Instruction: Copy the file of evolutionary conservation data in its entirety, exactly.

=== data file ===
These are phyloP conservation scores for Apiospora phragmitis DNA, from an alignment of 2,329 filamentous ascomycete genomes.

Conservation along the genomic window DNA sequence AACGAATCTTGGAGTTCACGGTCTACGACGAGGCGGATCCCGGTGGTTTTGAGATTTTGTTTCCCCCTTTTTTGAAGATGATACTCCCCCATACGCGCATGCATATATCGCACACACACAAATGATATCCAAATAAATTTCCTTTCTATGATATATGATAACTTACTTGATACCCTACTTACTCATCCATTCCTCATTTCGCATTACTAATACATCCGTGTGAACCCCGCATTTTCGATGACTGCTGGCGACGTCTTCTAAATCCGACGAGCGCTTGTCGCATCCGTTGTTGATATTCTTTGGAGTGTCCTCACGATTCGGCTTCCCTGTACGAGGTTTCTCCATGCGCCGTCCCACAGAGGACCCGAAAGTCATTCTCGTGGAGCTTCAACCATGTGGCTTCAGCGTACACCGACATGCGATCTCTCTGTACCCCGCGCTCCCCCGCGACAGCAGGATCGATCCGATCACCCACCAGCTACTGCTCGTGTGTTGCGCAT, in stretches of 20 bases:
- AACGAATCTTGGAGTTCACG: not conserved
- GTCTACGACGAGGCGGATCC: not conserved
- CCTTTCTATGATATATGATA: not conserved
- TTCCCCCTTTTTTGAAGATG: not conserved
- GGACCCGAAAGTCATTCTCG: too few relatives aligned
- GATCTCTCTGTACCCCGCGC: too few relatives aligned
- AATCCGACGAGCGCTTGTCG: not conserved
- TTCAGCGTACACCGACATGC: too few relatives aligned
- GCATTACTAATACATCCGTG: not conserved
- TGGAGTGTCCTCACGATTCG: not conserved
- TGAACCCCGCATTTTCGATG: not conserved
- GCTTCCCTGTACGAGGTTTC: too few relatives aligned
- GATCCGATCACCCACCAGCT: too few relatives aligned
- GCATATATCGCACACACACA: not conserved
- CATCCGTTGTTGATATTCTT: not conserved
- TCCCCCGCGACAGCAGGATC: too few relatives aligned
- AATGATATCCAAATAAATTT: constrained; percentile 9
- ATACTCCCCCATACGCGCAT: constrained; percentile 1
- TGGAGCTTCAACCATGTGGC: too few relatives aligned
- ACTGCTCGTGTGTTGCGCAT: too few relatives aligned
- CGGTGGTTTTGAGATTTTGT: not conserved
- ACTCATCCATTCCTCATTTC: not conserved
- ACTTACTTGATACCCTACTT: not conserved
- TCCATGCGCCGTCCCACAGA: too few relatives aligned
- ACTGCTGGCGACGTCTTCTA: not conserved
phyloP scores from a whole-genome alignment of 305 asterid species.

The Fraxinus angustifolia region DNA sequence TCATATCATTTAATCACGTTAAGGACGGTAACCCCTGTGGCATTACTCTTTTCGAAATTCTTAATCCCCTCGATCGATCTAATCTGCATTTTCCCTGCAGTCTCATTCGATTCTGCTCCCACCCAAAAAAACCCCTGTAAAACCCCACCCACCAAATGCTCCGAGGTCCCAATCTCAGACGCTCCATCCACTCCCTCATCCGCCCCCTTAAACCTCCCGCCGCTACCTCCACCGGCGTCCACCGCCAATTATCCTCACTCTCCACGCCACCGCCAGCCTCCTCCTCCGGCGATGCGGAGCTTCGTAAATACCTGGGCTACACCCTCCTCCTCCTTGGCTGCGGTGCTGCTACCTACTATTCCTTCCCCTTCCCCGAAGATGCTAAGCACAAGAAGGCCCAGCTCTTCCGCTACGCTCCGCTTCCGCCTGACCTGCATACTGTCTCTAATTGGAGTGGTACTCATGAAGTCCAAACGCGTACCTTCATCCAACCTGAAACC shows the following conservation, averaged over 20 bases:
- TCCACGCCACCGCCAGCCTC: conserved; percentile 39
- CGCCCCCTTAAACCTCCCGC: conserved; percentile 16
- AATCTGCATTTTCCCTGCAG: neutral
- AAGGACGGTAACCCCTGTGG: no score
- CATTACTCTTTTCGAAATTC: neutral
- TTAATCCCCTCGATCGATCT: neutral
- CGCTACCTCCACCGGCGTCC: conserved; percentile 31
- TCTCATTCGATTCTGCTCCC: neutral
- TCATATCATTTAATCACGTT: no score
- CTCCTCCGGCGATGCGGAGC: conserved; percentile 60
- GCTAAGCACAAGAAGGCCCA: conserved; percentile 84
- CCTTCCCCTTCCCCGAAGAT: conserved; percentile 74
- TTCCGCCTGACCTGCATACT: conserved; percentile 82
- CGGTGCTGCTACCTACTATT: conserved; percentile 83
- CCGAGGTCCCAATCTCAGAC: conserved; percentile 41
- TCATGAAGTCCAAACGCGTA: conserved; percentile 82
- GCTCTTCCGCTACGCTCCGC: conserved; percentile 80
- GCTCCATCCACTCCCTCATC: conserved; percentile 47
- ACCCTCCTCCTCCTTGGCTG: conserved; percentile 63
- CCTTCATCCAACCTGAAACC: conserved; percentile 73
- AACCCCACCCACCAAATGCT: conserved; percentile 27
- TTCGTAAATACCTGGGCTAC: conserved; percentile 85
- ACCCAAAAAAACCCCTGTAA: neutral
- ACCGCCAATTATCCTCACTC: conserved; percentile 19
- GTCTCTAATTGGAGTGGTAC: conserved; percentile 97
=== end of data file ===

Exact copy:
These are phyloP conservation scores for Apiospora phragmitis DNA, from an alignment of 2,329 filamentous ascomycete genomes.

Conservation along the genomic window DNA sequence AACGAATCTTGGAGTTCACGGTCTACGACGAGGCGGATCCCGGTGGTTTTGAGATTTTGTTTCCCCCTTTTTTGAAGATGATACTCCCCCATACGCGCATGCATATATCGCACACACACAAATGATATCCAAATAAATTTCCTTTCTATGATATATGATAACTTACTTGATACCCTACTTACTCATCCATTCCTCATTTCGCATTACTAATACATCCGTGTGAACCCCGCATTTTCGATGACTGCTGGCGACGTCTTCTAAATCCGACGAGCGCTTGTCGCATCCGTTGTTGATATTCTTTGGAGTGTCCTCACGATTCGGCTTCCCTGTACGAGGTTTCTCCATGCGCCGTCCCACAGAGGACCCGAAAGTCATTCTCGTGGAGCTTCAACCATGTGGCTTCAGCGTACACCGACATGCGATCTCTCTGTACCCCGCGCTCCCCCGCGACAGCAGGATCGATCCGATCACCCACCAGCTACTGCTCGTGTGTTGCGCAT, in stretches of 20 bases:
- AACGAATCTTGGAGTTCACG: not conserved
- GTCTACGACGAGGCGGATCC: not conserved
- CCTTTCTATGATATATGATA: not conserved
- TTCCCCCTTTTTTGAAGATG: not conserved
- GGACCCGAAAGTCATTCTCG: too few relatives aligned
- GATCTCTCTGTACCCCGCGC: too few relatives aligned
- AATCCGACGAGCGCTTGTCG: not conserved
- TTCAGCGTACACCGACATGC: too few relatives aligned
- GCATTACTAATACATCCGTG: not conserved
- TGGAGTGTCCTCACGATTCG: not conserved
- TGAACCCCGCATTTTCGATG: not conserved
- GCTTCCCTGTACGAGGTTTC: too few relatives aligned
- GATCCGATCACCCACCAGCT: too few relatives aligned
- GCATATATCGCACACACACA: not conserved
- CATCCGTTGTTGATATTCTT: not conserved
- TCCCCCGCGACAGCAGGATC: too few relatives aligned
- AATGATATCCAAATAAATTT: constrained; percentile 9
- ATACTCCCCCATACGCGCAT: constrained; percentile 1
- TGGAGCTTCAACCATGTGGC: too few relatives aligned
- ACTGCTCGTGTGTTGCGCAT: too few relatives aligned
- CGGTGGTTTTGAGATTTTGT: not conserved
- ACTCATCCATTCCTCATTTC: not conserved
- ACTTACTTGATACCCTACTT: not conserved
- TCCATGCGCCGTCCCACAGA: too few relatives aligned
- ACTGCTGGCGACGTCTTCTA: not conserved
phyloP scores from a whole-genome alignment of 305 asterid species.

The Fraxinus angustifolia region DNA sequence TCATATCATTTAATCACGTTAAGGACGGTAACCCCTGTGGCATTACTCTTTTCGAAATTCTTAATCCCCTCGATCGATCTAATCTGCATTTTCCCTGCAGTCTCATTCGATTCTGCTCCCACCCAAAAAAACCCCTGTAAAACCCCACCCACCAAATGCTCCGAGGTCCCAATCTCAGACGCTCCATCCACTCCCTCATCCGCCCCCTTAAACCTCCCGCCGCTACCTCCACCGGCGTCCACCGCCAATTATCCTCACTCTCCACGCCACCGCCAGCCTCCTCCTCCGGCGATGCGGAGCTTCGTAAATACCTGGGCTACACCCTCCTCCTCCTTGGCTGCGGTGCTGCTACCTACTATTCCTTCCCCTTCCCCGAAGATGCTAAGCACAAGAAGGCCCAGCTCTTCCGCTACGCTCCGCTTCCGCCTGACCTGCATACTGTCTCTAATTGGAGTGGTACTCATGAAGTCCAAACGCGTACCTTCATCCAACCTGAAACC shows the following conservation, averaged over 20 bases:
- TCCACGCCACCGCCAGCCTC: conserved; percentile 39
- CGCCCCCTTAAACCTCCCGC: conserved; percentile 16
- AATCTGCATTTTCCCTGCAG: neutral
- AAGGACGGTAACCCCTGTGG: no score
- CATTACTCTTTTCGAAATTC: neutral
- TTAATCCCCTCGATCGATCT: neutral
- CGCTACCTCCACCGGCGTCC: conserved; percentile 31
- TCTCATTCGATTCTGCTCCC: neutral
- TCATATCATTTAATCACGTT: no score
- CTCCTCCGGCGATGCGGAGC: conserved; percentile 60
- GCTAAGCACAAGAAGGCCCA: conserved; percentile 84
- CCTTCCCCTTCCCCGAAGAT: conserved; percentile 74
- TTCCGCCTGACCTGCATACT: conserved; percentile 82
- CGGTGCTGCTACCTACTATT: conserved; percentile 83
- CCGAGGTCCCAATCTCAGAC: conserved; percentile 41
- TCATGAAGTCCAAACGCGTA: conserved; percentile 82
- GCTCTTCCGCTACGCTCCGC: conserved; percentile 80
- GCTCCATCCACTCCCTCATC: conserved; percentile 47
- ACCCTCCTCCTCCTTGGCTG: conserved; percentile 63
- CCTTCATCCAACCTGAAACC: conserved; percentile 73
- AACCCCACCCACCAAATGCT: conserved; percentile 27
- TTCGTAAATACCTGGGCTAC: conserved; percentile 85
- ACCCAAAAAAACCCCTGTAA: neutral
- ACCGCCAATTATCCTCACTC: conserved; percentile 19
- GTCTCTAATTGGAGTGGTAC: conserved; percentile 97